The Monthly | Australian politics, society & culture


The Turnbull government has burned the bridge of bipartisanship

The Monthly — December 2017 – January 2018

The Latest

Unfriendly competition


Once the race for the leadership begins, it can be very hard to stop.

Innocence and experience in ‘Stranger Things 2’


Can Netflix’s breakout supernatural hit transcend its nostalgia-fuelled premise?

Deep space mined


Canberra Deep Space Communication Complex keeps an eye on the stars

The Great Southern Reef


What is killing off the kelp forests along Australia’s coast?

Uneasy appeasement in Yorgos Lanthimos’ ‘The Killing of a Sacred Deer’


The director of ‘The Lobster’ can’t quite pull off this high-concept dance between the grandiose and the grotesque

The Monthly — December 2017 – January 2018

The Nation Reviewed

We are all diminished

Australian politics is full of contradictions, double standards and gaping voids

The unflappable Finkel

Australia’s chief scientist talks energy alternatives and trying to elevate the narrative

Straight outta Narrandera

Victoria Lee takes on the Victoria’s Secret runway

Home truths

Ah Gong and Ah Mah move into a culturally diverse aged-care facility

The new Grotesque

How the Monthly changed its typeface

The Monthly — December 2017 – January 2018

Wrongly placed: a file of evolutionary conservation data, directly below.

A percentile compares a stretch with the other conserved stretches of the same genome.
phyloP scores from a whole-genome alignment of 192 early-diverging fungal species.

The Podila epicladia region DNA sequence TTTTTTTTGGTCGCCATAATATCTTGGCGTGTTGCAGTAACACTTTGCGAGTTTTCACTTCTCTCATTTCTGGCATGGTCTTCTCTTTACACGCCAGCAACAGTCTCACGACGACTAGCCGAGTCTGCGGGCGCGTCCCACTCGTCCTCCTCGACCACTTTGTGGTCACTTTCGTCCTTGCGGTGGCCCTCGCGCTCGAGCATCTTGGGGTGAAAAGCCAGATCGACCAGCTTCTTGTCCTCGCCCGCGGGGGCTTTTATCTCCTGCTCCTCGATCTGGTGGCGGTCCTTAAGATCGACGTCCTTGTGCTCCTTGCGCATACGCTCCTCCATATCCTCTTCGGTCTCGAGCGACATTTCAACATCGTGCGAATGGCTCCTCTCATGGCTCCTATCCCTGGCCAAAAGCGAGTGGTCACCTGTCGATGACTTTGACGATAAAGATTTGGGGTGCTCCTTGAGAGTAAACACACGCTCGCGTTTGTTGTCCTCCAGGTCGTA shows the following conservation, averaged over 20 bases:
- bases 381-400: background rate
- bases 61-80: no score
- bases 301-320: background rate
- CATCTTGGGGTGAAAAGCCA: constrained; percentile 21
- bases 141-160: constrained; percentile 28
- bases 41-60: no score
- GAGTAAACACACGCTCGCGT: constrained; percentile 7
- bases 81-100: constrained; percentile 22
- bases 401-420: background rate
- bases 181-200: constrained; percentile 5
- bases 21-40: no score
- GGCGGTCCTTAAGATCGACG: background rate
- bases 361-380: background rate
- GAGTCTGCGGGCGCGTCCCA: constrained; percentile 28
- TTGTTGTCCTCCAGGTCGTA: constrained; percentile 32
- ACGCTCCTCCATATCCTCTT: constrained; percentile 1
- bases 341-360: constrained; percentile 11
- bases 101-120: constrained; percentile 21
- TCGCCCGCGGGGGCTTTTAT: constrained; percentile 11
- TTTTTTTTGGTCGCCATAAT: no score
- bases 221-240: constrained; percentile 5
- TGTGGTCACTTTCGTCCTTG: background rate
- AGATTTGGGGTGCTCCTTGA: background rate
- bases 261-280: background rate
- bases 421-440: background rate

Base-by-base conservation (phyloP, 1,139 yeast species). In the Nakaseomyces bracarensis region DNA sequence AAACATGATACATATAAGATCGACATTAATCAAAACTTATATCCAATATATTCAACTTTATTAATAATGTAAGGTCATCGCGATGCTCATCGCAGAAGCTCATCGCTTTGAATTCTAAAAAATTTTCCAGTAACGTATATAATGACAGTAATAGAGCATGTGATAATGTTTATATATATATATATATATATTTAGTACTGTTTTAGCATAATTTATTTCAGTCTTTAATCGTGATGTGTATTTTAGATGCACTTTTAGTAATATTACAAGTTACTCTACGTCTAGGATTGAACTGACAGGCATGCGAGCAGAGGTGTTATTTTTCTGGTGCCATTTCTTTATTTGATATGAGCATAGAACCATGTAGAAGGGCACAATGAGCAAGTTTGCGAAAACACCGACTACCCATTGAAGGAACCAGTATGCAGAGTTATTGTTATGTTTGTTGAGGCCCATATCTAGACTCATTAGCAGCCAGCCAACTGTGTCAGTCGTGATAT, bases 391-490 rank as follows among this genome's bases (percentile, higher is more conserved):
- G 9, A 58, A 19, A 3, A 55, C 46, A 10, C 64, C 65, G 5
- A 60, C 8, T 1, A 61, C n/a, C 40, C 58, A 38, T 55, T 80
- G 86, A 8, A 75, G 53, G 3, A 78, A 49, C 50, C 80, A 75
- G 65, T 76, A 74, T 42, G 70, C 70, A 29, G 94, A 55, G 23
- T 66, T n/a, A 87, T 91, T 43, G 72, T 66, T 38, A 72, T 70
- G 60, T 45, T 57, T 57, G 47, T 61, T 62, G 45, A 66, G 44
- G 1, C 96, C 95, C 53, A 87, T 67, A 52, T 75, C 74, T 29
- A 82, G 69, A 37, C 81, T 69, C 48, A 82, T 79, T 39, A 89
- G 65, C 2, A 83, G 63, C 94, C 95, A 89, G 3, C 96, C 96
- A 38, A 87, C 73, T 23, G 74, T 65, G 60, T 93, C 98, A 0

The Monthly Essays


The Turnbull government has burned the bridge of bipartisanship

Once upon a time in the West

Conservatives pine for the days of unapologetic cultural supremacism. Do they really know what they’re getting themselves into?

The new era

Ready or not, China is here

When the politics got personal

Gillian Triggs’ culture shock

The Monthly — December 2017 – January 2018


On the road to Gundagai

An unexpected stop prompts the question: Just what is the deal with the Dog on the Tuckerbox?


The Medicine

Some days

Some days, nothing comes easy


The Monthly — December 2017 – January 2018

Arts & Letters

Unfinished business

Can a young wartime couple pick up where they left off?

Arresting time

Gerhard Richter’s GOMA exhibition finds beauty in banality, meaning in the arbitrary

The ringmaster steps into the spotlight

Michael Gracey makes his directorial debut with the Hugh Jackman–starring ‘The Greatest Showman’

A space of one’s own

Histories personal and national inform Helen Johnson’s large-scale canvasses

The possible future

Björk moves towards renewal on ‘Utopia’

The perfection of youth

Luca Guadagnino’s ‘Call Me By Your Name’ is a passionate, positive tale of first love


In light of recent events

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